HOT patient, thirst normal, appetite diminished, perspiration profuse, desire cold drinks, anger temporary with consolation amelioration.
Date 28-06-11: Puls 6, water doses, one spoonful morning and evening.
05-07-11: No marked change, Puls 6, 2nd dilution.
12-07-11: No marked change, H/O right sided hernia operated, renal calculi started 6 months after the operation. Lyco 6, water doses morning and evening.
21-07-11: 2 stones passed, pain better, no more change, Lyco 6 , 2nd dilution.
27-07-11: kidney pain better, no other change. Lyco 6, 3rd dilution.
04-08-11: Kidney pain relapsed after having a fast. Lyco 12, water doses morning and evening.
16-08-11: Left kidney stone again enlarged to 23 mm. Thuja 1M followed by Puls 6, four times daily.
24-08-11: No significant change. Puls LM1 morning and evening.
07-09-11: No improvement. Puls LM1 2nd dilution, morning and evening.
Patient left treatment and came back to restart.
01-03-12 : Sars 6 four times daily.
15-03-12: Small pieces of stone passed, no more change. Sars 6 continued.
24-0-4-12: Sediments less than before, stone size not decreasing. Sars 12 four times a day.
01-05-12: Sediments passing in urine but stone size increased from 26mm to 32 mm. Thuja 6 four times a day.
22-05-12: No significant change. Thuja 50M. single dose.
Again left treatment and came back to restart.
12-09-13: Pain agg. motion, amel. lying down. Bry 6 four times a day.
18-09-13: Pain somewhat better, symptoms not taken before: sexual desire increased, patient is a hunter. On the basis of increased sexual desire and his hobby (Hunting) I considered him of animal kingdom.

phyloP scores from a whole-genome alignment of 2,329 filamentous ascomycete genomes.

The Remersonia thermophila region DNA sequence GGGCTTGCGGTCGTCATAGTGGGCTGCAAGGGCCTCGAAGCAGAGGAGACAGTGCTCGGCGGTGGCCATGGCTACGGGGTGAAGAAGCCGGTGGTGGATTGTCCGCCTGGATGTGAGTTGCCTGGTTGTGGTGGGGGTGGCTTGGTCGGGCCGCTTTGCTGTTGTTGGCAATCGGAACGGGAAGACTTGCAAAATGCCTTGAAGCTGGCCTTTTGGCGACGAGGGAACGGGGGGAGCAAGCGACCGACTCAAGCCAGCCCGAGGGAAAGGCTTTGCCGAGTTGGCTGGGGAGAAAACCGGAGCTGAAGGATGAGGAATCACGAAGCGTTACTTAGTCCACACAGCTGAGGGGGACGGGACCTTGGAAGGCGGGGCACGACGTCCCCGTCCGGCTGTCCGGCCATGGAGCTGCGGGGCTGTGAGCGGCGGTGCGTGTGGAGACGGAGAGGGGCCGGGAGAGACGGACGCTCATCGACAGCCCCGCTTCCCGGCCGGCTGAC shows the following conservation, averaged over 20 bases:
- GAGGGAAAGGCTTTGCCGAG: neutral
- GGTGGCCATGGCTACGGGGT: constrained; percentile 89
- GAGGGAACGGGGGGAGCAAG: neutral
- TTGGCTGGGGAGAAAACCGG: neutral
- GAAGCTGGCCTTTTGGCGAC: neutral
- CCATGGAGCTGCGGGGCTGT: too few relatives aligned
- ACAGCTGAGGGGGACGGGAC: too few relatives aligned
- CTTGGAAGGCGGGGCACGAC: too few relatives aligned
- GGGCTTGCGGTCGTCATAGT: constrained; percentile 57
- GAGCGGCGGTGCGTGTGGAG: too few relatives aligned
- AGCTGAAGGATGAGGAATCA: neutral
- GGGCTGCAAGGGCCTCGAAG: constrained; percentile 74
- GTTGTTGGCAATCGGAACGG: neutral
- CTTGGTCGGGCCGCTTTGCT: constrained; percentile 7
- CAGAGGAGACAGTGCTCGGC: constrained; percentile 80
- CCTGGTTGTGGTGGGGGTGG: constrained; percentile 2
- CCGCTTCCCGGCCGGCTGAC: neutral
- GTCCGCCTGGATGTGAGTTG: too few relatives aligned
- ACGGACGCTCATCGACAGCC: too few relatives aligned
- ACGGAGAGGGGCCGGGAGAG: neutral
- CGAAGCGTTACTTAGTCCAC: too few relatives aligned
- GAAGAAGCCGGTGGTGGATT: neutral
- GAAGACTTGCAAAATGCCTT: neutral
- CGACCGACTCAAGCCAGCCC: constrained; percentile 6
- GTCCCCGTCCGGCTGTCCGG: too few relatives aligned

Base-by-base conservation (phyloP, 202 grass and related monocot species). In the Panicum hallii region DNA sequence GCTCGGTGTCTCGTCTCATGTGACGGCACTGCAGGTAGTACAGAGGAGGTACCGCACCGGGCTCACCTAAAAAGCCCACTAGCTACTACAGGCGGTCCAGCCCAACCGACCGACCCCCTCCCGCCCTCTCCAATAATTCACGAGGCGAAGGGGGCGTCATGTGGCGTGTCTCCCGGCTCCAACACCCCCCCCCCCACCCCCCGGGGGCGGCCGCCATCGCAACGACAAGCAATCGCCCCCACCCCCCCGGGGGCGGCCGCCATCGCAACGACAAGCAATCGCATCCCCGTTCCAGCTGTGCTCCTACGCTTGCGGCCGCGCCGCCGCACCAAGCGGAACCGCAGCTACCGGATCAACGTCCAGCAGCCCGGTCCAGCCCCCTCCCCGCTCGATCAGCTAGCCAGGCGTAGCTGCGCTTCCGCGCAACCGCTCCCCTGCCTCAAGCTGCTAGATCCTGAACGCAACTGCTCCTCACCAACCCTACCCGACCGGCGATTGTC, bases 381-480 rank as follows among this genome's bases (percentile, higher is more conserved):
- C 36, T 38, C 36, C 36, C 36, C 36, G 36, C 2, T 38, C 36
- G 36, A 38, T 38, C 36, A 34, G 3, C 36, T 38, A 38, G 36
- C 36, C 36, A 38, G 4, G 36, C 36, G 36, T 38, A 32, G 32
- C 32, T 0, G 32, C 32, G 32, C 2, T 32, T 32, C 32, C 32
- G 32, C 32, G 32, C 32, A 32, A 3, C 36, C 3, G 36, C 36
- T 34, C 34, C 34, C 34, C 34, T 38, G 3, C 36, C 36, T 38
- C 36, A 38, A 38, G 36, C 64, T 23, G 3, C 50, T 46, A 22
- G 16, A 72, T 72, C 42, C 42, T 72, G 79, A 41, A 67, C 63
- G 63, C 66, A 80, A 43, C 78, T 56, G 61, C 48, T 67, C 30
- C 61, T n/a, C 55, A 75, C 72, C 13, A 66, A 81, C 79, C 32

Repertorization: (1) Kidney stone remedies (2) animal kingdom: Cal-c, Sep, Coccus c.. I wondered when I read the section of urinary symptoms of Coccus cacti in Vermeulen’s Concordant Materia Medica, what a strong action Coccus had on kidneys and kidney stones!
Urinary symptoms of Coccus cacti in Vermeulen’s Concordant Materia Medica
Renal colic; 11 & very copious urine and dull pain in urethra. Sticking, along ureters. 7 Dull, pressive, and soreness in region of kidneys; 11 agg. pressure or motion. Pressure in bladder. Burning, in urethra while urinating; 11 and continuing after. Stitches and itching in urethra. 11 In kidneys, & spasmodic difficulties of chest. Spasmodic, in kidneys, & vesical tenesmus and frequent emissions of deep-coloured urine. Cutting, in region of bladder. Sudden, acute, prolonged lancinations, from l. renal region along ureter extending to bladder. Very violent lancinating thrusts in anterior portion of urethra and glans, a long time after having urinated when in bed at night; they force him to groan and cry out, and last a minute and a half. OB Urging to urinate; brick-dust sediment. Urinary calculi, haematuria, urates and uric acid; lancinating pains from kidney extending to bladder; 2 & dysuria. Deep-coloured, thick urine. 2 Constant urging to urinate, agg. after passing blood clots from vagina in female; 11 but can pass no urine until an enormous clot of black blood has passed; in menorrhagia. Urine; scanty, thick [11 like oil], heavy, sour; sediment sandy, dark red, brown or white; bloody mucus. 7 Frequent and copious urination, urine clear as water; soon becomes turbid and cloudy. 11 Nephritis & pericarditis. Frequent scanty discharge of urine, difficult and slow in coming, & straining and vesical tenesmus. Urine excoriates; falls over vulva drop by drop. Odour of urine sometimes alkaline, often ammoniacal; also cadaverous when it is dark-coloured and cloudy. Acute renal dropsy. Urine contains mucus in the form of filaments, clouds, and flocks, and the sediment is entangled with much mucus. Violent pruritus and itching at orifice of urethra. (Frans Vermeulen, Concordant Materia Medica, P.341)